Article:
For all the accusations against Hal Lindsey, I must admit that every time I have ever watched and listened to his show, I never have found him to go over the edge on date setting.
I observe him dutifully watching, and when he interprets current events based upon His Word, and then expresses joy in events leading to the Second Coming, I really don;t find any fault in his positions.
On the contrary, with the resources available to him, if he didn’t share with his watchers/listeners the observations he makes, one could accuse him of not performing with the spiritual gifts God may have given him.
I wholesale agree.
He spoke to the staff at a Baptist church where I was interning at a counseling center in San Diego, once.
He was exceedingly reasonable and not near as puffed up with himself as I was expecting.
That was 1974/75 era . . . I think he’s been humbled more since then.
I agree. He has a calling as a watchman. It is his Godly duty to speak up.
And, as you note, he has lots of resources and connections in high place. God has enabled him in many ways and Hal must follow through or be accountable TO GOD.
Compared to God’s opinion of Hal’s doings, Sylvester can go masticate rocks.
To the casual observer, there is no doubt that Hals rhetoric has become somewhat more subdued since the debacle of the 70s and 80s. But Hal is still using current events, mainly in the middle east, to predict (albeit less specifically) the return of Jesus real soon now. Thats why a more appropriate label for him today is date-suggester. Indeed, most of the prophecy pundits have gotten more sophisticated in their approach to predicting Jesus return since those heady days of late 70s and early 80s.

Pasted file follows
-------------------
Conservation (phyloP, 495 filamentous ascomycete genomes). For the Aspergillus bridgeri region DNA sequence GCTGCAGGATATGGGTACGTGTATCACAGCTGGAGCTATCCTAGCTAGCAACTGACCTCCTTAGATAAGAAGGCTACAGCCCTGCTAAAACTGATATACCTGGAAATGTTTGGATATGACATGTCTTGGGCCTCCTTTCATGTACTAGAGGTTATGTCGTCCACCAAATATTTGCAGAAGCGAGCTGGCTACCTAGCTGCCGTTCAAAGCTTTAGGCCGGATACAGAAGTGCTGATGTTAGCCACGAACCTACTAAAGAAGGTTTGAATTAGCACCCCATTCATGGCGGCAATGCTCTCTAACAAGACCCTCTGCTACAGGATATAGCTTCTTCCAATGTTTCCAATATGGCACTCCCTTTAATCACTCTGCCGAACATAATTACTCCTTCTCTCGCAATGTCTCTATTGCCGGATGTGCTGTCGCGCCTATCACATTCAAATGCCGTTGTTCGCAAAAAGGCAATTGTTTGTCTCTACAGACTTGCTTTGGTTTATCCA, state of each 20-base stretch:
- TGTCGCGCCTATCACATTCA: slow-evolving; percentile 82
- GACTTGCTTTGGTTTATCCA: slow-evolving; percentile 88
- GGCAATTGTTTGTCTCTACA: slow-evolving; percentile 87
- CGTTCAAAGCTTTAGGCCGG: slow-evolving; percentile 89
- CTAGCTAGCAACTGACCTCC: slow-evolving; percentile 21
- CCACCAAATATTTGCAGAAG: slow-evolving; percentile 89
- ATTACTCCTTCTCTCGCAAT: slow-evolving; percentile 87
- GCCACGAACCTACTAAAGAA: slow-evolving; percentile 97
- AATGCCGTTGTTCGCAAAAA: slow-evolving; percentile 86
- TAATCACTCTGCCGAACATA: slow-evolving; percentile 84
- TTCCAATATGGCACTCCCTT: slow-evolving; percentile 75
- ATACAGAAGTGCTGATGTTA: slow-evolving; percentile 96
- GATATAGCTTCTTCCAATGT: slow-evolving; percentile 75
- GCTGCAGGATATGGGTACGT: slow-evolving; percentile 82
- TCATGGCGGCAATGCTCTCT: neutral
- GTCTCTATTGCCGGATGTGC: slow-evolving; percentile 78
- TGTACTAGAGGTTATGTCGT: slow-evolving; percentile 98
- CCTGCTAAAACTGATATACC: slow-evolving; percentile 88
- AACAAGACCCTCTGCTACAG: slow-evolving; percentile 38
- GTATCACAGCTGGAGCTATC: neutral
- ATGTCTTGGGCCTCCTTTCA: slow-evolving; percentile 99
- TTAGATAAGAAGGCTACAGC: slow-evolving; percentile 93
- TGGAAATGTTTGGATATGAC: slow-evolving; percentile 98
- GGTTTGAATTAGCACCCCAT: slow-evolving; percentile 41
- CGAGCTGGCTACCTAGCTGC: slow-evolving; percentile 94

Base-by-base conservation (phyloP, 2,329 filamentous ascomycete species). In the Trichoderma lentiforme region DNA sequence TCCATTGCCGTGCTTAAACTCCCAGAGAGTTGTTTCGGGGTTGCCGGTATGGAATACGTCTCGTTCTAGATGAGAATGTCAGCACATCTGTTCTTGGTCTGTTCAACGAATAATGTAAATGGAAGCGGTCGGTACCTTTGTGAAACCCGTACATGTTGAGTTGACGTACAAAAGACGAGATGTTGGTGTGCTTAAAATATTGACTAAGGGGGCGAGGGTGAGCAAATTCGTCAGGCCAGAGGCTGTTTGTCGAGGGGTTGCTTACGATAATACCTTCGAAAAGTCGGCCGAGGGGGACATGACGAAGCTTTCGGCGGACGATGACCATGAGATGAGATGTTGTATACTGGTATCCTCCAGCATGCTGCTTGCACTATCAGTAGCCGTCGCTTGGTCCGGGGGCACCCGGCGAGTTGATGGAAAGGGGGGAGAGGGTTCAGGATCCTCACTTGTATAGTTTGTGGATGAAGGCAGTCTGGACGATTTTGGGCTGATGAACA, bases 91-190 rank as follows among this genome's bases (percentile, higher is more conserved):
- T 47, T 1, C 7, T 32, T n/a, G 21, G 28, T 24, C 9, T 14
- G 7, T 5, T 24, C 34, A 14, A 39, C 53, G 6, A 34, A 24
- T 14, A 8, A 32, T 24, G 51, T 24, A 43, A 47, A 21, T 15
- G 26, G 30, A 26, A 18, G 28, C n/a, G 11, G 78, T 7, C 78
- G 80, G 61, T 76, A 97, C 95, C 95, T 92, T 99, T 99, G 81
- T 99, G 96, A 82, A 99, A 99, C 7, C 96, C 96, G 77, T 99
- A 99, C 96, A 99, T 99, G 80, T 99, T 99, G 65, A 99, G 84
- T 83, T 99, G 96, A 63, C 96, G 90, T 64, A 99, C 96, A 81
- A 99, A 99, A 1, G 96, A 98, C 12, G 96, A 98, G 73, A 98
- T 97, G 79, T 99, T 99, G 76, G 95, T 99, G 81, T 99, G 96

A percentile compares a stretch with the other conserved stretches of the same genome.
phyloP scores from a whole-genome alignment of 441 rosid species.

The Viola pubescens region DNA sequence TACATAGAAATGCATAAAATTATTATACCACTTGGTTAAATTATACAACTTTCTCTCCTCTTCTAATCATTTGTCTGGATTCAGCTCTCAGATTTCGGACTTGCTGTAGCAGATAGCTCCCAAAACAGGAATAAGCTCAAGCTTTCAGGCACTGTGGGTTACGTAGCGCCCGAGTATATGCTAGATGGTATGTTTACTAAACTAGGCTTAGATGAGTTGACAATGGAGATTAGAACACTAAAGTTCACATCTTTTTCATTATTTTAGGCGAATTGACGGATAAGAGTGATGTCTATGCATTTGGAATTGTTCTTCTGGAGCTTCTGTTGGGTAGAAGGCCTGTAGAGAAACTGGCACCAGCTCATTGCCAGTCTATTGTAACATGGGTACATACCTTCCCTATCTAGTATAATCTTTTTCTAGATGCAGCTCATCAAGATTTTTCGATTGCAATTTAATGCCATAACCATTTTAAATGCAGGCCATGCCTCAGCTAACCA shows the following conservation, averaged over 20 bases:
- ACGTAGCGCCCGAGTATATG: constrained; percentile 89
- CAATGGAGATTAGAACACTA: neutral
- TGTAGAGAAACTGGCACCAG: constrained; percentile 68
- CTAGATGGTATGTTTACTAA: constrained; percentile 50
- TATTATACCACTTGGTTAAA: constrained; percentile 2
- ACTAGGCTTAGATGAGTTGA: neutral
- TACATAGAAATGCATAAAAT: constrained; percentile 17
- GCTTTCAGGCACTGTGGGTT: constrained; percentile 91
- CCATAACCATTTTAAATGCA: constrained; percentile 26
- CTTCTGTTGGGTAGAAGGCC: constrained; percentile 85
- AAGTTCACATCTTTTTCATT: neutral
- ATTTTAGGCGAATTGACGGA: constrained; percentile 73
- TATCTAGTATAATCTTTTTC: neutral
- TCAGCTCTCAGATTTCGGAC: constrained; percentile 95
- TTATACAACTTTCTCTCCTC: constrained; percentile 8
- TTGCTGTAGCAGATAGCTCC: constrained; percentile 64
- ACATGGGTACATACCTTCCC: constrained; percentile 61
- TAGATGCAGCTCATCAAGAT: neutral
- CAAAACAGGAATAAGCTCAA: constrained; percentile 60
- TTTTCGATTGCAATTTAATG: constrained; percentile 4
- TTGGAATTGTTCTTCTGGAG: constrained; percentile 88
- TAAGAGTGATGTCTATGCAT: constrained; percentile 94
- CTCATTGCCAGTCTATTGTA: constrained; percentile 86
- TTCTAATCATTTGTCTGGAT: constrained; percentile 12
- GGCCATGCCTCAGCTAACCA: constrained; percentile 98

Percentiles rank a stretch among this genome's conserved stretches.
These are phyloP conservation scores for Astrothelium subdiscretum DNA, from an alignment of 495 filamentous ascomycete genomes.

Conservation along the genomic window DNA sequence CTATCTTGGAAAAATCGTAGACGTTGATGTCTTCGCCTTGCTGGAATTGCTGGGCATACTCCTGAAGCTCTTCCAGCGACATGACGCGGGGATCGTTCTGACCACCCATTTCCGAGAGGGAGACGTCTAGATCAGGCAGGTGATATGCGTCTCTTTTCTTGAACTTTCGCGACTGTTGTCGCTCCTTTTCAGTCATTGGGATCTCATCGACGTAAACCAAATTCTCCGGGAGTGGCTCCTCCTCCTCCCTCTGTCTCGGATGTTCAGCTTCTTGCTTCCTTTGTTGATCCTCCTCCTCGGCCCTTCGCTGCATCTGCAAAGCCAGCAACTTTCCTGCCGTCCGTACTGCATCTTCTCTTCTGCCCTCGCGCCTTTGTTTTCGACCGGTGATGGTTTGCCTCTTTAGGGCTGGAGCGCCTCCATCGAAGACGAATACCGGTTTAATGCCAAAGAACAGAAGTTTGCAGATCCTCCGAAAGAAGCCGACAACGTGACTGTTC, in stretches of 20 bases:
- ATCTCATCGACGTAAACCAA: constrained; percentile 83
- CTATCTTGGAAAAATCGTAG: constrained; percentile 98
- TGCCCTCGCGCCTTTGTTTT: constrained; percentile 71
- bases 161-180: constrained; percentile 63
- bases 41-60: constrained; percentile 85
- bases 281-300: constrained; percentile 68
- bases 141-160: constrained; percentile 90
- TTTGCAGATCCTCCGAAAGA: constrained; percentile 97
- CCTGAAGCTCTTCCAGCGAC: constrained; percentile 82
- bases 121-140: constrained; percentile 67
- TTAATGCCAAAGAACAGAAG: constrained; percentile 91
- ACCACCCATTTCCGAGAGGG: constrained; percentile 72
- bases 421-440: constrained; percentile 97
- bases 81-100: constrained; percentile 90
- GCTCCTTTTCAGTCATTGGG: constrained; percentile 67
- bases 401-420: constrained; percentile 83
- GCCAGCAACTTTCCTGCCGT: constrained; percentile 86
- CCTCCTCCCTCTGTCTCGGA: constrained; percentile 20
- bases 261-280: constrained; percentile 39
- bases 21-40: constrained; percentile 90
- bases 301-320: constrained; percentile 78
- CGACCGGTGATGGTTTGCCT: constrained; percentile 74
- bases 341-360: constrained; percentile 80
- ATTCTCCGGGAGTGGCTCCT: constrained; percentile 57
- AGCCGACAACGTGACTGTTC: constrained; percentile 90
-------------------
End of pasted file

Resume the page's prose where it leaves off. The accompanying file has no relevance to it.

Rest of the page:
Its interesting to note that many of the great date-setters of the 19th century had significant followings even after their predictions failed to come true. Two notable ones are William Miller and Charles Taze Russell. Miller was a Baptist preacher who predicted Jesus would return around 1844, and was the founder of the Adventist movement. Even after Millers failed prediction, other Adventist faithful continued in the belief that Jesus would still return real soon now. Russell believed and taught that Jesus was going to return in 1878, and when that prediction failed, he modified his teaching and went on to found an organization that eventually morphed into the Jehovahs Witnesses. The zeal of his followers never waned in spite of his earlier missteps. It seems they could rationalize just about anything, including the true nature of Christs return.
Has Lindsey ever confessed I was wrong about the 1981/1988 prediction, and give an explanation as to why he was wrong? Where exactly did he fail in his interpretation of Bible prophecy? I suspect many of his listeners today do not know of the earlier failed predictions, nor do they care as to why his methodology (futurist literalism, which he still holds to) failed so miserably back in the 70s.
Most Christians are just not critical enough when they listen to or watch these pop prophecy preachers. They take every word as gospel, and often lack the tools to do hard Bible study on their own. Cf. Acts 17:10,11. So if Johnny T.V. Preacher says that Hesitations 4:19 is speaking about events in modern Israel, well then, that just must be true. Why should they doubt Johnny T.V. Preacher? What will folks think of Lindsey, Smith, and Co. in a hundred years? Will they be watching the 22nd century version of YouTube and wondering What were these guys thinking?
Ignorance of the Bible and Church history are killing the Church today. Theology is too important to be left to experts.